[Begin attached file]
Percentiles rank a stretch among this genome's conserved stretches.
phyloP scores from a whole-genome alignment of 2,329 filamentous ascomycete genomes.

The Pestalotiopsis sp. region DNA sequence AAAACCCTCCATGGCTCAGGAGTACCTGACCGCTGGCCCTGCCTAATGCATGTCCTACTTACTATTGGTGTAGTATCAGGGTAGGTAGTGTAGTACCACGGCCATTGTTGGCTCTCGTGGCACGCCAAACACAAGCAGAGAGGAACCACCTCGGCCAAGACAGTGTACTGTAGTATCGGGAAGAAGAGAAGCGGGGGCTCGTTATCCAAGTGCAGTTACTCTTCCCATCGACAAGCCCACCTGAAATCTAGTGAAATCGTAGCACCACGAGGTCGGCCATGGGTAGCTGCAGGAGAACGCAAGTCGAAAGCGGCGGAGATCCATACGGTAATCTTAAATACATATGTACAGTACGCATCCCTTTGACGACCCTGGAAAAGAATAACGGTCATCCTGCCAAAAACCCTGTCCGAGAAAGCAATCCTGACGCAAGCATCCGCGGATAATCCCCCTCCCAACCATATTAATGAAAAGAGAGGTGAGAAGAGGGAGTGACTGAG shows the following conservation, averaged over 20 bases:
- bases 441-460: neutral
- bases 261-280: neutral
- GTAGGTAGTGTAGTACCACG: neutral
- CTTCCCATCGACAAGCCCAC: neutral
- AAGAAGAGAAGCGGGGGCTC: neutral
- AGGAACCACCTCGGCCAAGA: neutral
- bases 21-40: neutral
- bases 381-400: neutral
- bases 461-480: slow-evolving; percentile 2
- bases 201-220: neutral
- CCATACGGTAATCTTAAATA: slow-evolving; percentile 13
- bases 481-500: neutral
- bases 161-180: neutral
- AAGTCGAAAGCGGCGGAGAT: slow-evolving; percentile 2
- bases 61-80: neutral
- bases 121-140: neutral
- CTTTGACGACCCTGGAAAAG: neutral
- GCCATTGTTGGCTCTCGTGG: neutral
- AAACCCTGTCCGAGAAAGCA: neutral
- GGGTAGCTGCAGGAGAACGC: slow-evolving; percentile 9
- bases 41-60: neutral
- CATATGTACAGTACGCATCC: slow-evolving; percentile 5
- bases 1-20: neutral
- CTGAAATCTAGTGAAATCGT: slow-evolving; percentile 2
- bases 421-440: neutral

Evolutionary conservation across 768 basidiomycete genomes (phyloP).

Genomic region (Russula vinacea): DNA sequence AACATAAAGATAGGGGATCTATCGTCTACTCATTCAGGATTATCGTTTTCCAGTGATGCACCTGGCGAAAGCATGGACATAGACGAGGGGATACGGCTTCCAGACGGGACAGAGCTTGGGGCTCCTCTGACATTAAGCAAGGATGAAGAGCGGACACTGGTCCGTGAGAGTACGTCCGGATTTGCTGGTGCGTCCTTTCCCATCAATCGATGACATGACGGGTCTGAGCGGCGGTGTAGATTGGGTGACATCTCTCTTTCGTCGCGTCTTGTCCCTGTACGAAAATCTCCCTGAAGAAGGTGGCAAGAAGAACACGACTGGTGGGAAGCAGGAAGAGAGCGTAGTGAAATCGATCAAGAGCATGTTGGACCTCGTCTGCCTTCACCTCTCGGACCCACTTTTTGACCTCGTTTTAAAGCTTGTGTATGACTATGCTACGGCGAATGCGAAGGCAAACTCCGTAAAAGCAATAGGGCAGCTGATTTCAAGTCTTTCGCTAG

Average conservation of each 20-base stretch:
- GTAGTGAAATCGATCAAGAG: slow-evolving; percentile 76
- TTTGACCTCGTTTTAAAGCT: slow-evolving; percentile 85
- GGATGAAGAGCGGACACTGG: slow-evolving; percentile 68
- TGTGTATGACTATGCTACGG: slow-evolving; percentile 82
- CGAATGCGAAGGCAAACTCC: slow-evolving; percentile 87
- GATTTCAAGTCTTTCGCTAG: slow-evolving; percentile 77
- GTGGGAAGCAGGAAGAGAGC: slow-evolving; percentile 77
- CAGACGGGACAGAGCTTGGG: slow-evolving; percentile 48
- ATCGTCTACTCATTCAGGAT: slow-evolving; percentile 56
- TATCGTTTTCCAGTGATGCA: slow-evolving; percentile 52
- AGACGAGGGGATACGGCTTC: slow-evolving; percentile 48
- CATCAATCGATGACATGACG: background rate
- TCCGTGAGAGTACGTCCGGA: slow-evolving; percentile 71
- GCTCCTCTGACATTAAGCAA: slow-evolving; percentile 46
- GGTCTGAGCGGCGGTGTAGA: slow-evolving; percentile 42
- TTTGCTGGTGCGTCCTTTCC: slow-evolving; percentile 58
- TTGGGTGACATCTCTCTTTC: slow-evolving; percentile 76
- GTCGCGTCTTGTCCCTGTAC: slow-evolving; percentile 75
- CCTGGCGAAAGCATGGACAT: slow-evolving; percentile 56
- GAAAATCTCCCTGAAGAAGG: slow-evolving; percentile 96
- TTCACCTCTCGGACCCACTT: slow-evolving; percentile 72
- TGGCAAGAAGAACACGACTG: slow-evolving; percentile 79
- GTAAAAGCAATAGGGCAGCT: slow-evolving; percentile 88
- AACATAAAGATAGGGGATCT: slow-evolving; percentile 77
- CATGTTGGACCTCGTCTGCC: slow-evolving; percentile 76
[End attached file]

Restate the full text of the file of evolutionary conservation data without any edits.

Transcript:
Percentiles rank a stretch among this genome's conserved stretches.
phyloP scores from a whole-genome alignment of 2,329 filamentous ascomycete genomes.

The Pestalotiopsis sp. region DNA sequence AAAACCCTCCATGGCTCAGGAGTACCTGACCGCTGGCCCTGCCTAATGCATGTCCTACTTACTATTGGTGTAGTATCAGGGTAGGTAGTGTAGTACCACGGCCATTGTTGGCTCTCGTGGCACGCCAAACACAAGCAGAGAGGAACCACCTCGGCCAAGACAGTGTACTGTAGTATCGGGAAGAAGAGAAGCGGGGGCTCGTTATCCAAGTGCAGTTACTCTTCCCATCGACAAGCCCACCTGAAATCTAGTGAAATCGTAGCACCACGAGGTCGGCCATGGGTAGCTGCAGGAGAACGCAAGTCGAAAGCGGCGGAGATCCATACGGTAATCTTAAATACATATGTACAGTACGCATCCCTTTGACGACCCTGGAAAAGAATAACGGTCATCCTGCCAAAAACCCTGTCCGAGAAAGCAATCCTGACGCAAGCATCCGCGGATAATCCCCCTCCCAACCATATTAATGAAAAGAGAGGTGAGAAGAGGGAGTGACTGAG shows the following conservation, averaged over 20 bases:
- bases 441-460: neutral
- bases 261-280: neutral
- GTAGGTAGTGTAGTACCACG: neutral
- CTTCCCATCGACAAGCCCAC: neutral
- AAGAAGAGAAGCGGGGGCTC: neutral
- AGGAACCACCTCGGCCAAGA: neutral
- bases 21-40: neutral
- bases 381-400: neutral
- bases 461-480: slow-evolving; percentile 2
- bases 201-220: neutral
- CCATACGGTAATCTTAAATA: slow-evolving; percentile 13
- bases 481-500: neutral
- bases 161-180: neutral
- AAGTCGAAAGCGGCGGAGAT: slow-evolving; percentile 2
- bases 61-80: neutral
- bases 121-140: neutral
- CTTTGACGACCCTGGAAAAG: neutral
- GCCATTGTTGGCTCTCGTGG: neutral
- AAACCCTGTCCGAGAAAGCA: neutral
- GGGTAGCTGCAGGAGAACGC: slow-evolving; percentile 9
- bases 41-60: neutral
- CATATGTACAGTACGCATCC: slow-evolving; percentile 5
- bases 1-20: neutral
- CTGAAATCTAGTGAAATCGT: slow-evolving; percentile 2
- bases 421-440: neutral

Evolutionary conservation across 768 basidiomycete genomes (phyloP).

Genomic region (Russula vinacea): DNA sequence AACATAAAGATAGGGGATCTATCGTCTACTCATTCAGGATTATCGTTTTCCAGTGATGCACCTGGCGAAAGCATGGACATAGACGAGGGGATACGGCTTCCAGACGGGACAGAGCTTGGGGCTCCTCTGACATTAAGCAAGGATGAAGAGCGGACACTGGTCCGTGAGAGTACGTCCGGATTTGCTGGTGCGTCCTTTCCCATCAATCGATGACATGACGGGTCTGAGCGGCGGTGTAGATTGGGTGACATCTCTCTTTCGTCGCGTCTTGTCCCTGTACGAAAATCTCCCTGAAGAAGGTGGCAAGAAGAACACGACTGGTGGGAAGCAGGAAGAGAGCGTAGTGAAATCGATCAAGAGCATGTTGGACCTCGTCTGCCTTCACCTCTCGGACCCACTTTTTGACCTCGTTTTAAAGCTTGTGTATGACTATGCTACGGCGAATGCGAAGGCAAACTCCGTAAAAGCAATAGGGCAGCTGATTTCAAGTCTTTCGCTAG

Average conservation of each 20-base stretch:
- GTAGTGAAATCGATCAAGAG: slow-evolving; percentile 76
- TTTGACCTCGTTTTAAAGCT: slow-evolving; percentile 85
- GGATGAAGAGCGGACACTGG: slow-evolving; percentile 68
- TGTGTATGACTATGCTACGG: slow-evolving; percentile 82
- CGAATGCGAAGGCAAACTCC: slow-evolving; percentile 87
- GATTTCAAGTCTTTCGCTAG: slow-evolving; percentile 77
- GTGGGAAGCAGGAAGAGAGC: slow-evolving; percentile 77
- CAGACGGGACAGAGCTTGGG: slow-evolving; percentile 48
- ATCGTCTACTCATTCAGGAT: slow-evolving; percentile 56
- TATCGTTTTCCAGTGATGCA: slow-evolving; percentile 52
- AGACGAGGGGATACGGCTTC: slow-evolving; percentile 48
- CATCAATCGATGACATGACG: background rate
- TCCGTGAGAGTACGTCCGGA: slow-evolving; percentile 71
- GCTCCTCTGACATTAAGCAA: slow-evolving; percentile 46
- GGTCTGAGCGGCGGTGTAGA: slow-evolving; percentile 42
- TTTGCTGGTGCGTCCTTTCC: slow-evolving; percentile 58
- TTGGGTGACATCTCTCTTTC: slow-evolving; percentile 76
- GTCGCGTCTTGTCCCTGTAC: slow-evolving; percentile 75
- CCTGGCGAAAGCATGGACAT: slow-evolving; percentile 56
- GAAAATCTCCCTGAAGAAGG: slow-evolving; percentile 96
- TTCACCTCTCGGACCCACTT: slow-evolving; percentile 72
- TGGCAAGAAGAACACGACTG: slow-evolving; percentile 79
- GTAAAAGCAATAGGGCAGCT: slow-evolving; percentile 88
- AACATAAAGATAGGGGATCT: slow-evolving; percentile 77
- CATGTTGGACCTCGTCTGCC: slow-evolving; percentile 76